‘Covered much more’
As per the human resource development ministry’s data, of the 1.78 crore children in public elementary schools in Uttar Pradesh – the second highest in India after Bihar’s 2.07 crore – 59.7 lakh have Aadhaar. However, a senior official in Uttar Pradesh’s midday meal authority, requesting not to be named because he was not authorised to speak, disputed this figure saying the state has “covered much more”. “Approximately 60% children have been covered,” he said. “By about May-June, we had covered 48%.”
It has not been easy and the state is still struggling to get the job done. In July, the official said, the Uttar Pradesh Electronics Corporation and the Uttar Pradesh Development Systems Corporation Limited were entrusted with the task of enrolling children. “The plan was to club six-eight schools together and get all their students to go to one school,” he said. “But that did not work. Either the teams or the children were absent.” It was reported in July that the state would provide two computer kits per block for enrolment. “That could not be done either,” the official said.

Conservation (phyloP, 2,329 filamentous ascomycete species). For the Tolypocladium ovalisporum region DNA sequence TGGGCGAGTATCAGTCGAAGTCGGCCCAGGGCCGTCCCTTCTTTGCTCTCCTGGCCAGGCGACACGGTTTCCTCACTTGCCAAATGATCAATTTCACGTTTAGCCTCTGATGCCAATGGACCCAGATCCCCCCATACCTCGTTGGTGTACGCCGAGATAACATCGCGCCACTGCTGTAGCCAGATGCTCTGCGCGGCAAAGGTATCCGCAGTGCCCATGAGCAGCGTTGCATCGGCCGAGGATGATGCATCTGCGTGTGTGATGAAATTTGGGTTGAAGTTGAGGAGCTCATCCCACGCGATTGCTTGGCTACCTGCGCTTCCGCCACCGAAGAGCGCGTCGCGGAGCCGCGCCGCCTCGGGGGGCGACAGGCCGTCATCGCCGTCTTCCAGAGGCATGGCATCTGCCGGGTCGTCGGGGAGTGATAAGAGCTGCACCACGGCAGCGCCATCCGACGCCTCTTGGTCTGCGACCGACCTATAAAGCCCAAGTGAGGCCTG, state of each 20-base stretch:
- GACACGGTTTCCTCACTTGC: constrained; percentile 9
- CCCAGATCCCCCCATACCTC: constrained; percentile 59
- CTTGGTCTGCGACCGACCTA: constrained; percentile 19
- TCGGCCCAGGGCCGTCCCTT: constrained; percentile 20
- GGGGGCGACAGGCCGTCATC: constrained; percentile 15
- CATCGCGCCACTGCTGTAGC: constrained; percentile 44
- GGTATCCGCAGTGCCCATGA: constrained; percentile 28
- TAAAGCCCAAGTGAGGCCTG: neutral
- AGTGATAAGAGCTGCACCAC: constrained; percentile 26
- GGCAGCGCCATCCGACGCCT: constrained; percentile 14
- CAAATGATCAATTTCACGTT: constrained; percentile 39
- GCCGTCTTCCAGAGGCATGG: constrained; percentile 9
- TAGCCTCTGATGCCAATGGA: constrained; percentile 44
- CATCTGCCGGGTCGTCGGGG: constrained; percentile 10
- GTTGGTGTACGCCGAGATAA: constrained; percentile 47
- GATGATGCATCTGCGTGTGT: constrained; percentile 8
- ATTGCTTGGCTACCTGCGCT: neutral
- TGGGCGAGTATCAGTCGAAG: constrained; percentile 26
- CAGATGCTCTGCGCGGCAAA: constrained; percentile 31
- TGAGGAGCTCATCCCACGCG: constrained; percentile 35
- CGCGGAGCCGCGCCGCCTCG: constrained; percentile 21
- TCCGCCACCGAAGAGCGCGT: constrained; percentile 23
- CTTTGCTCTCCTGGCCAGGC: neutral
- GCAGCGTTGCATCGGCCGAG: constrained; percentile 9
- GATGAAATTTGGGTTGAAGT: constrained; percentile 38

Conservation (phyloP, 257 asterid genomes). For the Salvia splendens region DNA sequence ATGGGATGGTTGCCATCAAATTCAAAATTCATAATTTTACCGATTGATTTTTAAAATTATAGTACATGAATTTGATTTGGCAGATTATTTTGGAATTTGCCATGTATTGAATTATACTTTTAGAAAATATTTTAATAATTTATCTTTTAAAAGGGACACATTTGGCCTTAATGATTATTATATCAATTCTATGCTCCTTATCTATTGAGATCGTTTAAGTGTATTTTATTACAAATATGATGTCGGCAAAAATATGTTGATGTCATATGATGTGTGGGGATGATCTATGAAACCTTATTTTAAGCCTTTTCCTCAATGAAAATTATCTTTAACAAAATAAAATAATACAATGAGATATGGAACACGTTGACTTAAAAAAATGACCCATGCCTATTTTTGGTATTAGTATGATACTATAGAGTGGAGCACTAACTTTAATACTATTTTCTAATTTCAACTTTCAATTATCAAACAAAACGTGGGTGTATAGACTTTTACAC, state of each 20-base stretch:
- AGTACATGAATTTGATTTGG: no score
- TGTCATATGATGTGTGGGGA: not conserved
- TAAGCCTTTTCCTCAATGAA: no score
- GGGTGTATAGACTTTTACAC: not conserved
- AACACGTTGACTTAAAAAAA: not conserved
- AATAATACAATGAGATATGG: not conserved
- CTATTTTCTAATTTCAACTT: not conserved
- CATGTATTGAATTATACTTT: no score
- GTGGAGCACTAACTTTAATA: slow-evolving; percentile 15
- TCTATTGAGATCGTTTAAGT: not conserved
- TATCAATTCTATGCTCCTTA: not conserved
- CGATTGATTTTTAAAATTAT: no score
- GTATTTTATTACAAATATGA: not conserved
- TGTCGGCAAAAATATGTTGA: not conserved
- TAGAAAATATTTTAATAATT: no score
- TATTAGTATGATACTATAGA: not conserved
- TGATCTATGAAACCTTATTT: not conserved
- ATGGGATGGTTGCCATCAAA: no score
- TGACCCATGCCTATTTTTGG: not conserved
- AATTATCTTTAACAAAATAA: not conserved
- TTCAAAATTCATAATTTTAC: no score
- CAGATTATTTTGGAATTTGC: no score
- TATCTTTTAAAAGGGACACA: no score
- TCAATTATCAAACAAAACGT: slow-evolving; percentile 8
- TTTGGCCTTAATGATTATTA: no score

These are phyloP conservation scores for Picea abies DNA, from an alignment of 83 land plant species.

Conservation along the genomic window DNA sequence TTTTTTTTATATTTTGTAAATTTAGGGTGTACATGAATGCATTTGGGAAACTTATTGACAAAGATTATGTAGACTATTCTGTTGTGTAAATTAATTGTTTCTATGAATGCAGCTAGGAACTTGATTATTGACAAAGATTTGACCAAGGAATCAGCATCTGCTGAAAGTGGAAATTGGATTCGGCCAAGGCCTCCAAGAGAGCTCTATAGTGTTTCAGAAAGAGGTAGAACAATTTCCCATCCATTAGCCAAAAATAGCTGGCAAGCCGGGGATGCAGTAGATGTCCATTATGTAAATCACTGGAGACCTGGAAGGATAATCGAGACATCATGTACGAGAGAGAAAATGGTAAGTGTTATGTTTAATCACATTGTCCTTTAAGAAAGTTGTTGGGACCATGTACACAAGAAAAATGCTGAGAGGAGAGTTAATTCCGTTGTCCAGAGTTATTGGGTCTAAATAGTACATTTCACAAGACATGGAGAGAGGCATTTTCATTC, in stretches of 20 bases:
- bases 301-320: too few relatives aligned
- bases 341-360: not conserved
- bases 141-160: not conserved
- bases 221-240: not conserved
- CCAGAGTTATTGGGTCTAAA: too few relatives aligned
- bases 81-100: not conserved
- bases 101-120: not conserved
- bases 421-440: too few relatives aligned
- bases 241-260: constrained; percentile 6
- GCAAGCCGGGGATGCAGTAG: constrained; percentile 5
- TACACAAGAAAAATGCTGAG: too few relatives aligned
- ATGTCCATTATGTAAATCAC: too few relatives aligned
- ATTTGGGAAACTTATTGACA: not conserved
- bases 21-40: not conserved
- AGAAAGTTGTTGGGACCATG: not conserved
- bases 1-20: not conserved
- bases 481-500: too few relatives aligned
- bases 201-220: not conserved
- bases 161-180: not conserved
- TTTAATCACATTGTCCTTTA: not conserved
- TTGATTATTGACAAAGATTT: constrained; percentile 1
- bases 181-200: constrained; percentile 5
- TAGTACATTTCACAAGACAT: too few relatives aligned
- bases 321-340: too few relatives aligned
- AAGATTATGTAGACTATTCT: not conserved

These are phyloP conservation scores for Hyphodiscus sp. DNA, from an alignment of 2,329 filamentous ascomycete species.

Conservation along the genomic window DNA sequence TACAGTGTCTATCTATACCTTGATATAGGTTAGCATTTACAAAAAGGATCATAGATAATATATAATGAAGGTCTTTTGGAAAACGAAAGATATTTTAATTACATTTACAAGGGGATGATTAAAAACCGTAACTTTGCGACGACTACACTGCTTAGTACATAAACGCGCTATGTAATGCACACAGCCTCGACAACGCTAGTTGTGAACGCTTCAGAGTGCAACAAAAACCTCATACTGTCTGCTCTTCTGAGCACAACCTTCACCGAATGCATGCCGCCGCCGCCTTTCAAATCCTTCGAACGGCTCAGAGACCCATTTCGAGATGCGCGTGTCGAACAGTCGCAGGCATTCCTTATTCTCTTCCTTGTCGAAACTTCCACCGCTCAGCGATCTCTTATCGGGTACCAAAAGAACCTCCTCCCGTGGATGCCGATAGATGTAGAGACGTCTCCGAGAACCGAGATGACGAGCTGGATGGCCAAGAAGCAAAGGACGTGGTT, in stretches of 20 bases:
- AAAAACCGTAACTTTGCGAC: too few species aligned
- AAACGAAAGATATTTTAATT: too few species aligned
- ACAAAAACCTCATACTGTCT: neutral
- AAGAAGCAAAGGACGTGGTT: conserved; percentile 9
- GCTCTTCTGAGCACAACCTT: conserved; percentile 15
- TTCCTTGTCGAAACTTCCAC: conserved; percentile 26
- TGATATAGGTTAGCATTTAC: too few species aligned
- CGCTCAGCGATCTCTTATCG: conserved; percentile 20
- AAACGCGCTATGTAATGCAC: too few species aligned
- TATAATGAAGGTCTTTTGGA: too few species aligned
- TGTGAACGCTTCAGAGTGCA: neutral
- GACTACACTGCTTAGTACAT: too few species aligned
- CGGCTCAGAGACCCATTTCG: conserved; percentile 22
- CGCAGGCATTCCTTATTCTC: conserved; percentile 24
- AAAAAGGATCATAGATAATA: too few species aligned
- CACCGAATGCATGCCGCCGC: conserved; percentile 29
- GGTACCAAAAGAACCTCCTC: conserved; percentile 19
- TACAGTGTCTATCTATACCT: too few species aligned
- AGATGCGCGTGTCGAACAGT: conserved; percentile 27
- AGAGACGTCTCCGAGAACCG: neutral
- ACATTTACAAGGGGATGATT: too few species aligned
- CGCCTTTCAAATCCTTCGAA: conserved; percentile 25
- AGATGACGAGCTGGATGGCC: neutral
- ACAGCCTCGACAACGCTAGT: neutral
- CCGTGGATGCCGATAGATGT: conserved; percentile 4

Different states, same problems
Odisha’s director of elementary education, Chintamani Seth, said all 51 lakh children in the state will be enrolled within this academic session. Other state officials claimed that they have actually covered more children than reported. Pravat Kumar Mishra, assistant director, management information system, said over 90% of the children have been enrolled although only 68% have received Aadhaar numbers so far.
Charulata Mahapatra, of the All Utkal Primary Shikshak Federation, an organisation of primary school teachers, confirmed that schools were being pressed to speed up the enrolment. “My school has received a letter from the collectorate saying we must complete enrolment by October 13,” she said. “But we will not be able to do it.”
In Mahapatra’s primary school in Bhadrak district of Odisha, about 60% children do not have Aadhaar, she said.
Problems faced are near-identical across states. In Odisha, Mahapatra pointed out, many schools do not have power connections, and only the ones that can afford generators can hold enrolment camps. Rajasthan faces the same problem with schools in desert and tribal areas, said Ghanshyam Sharma, the state’s deputy secretary of elementary education.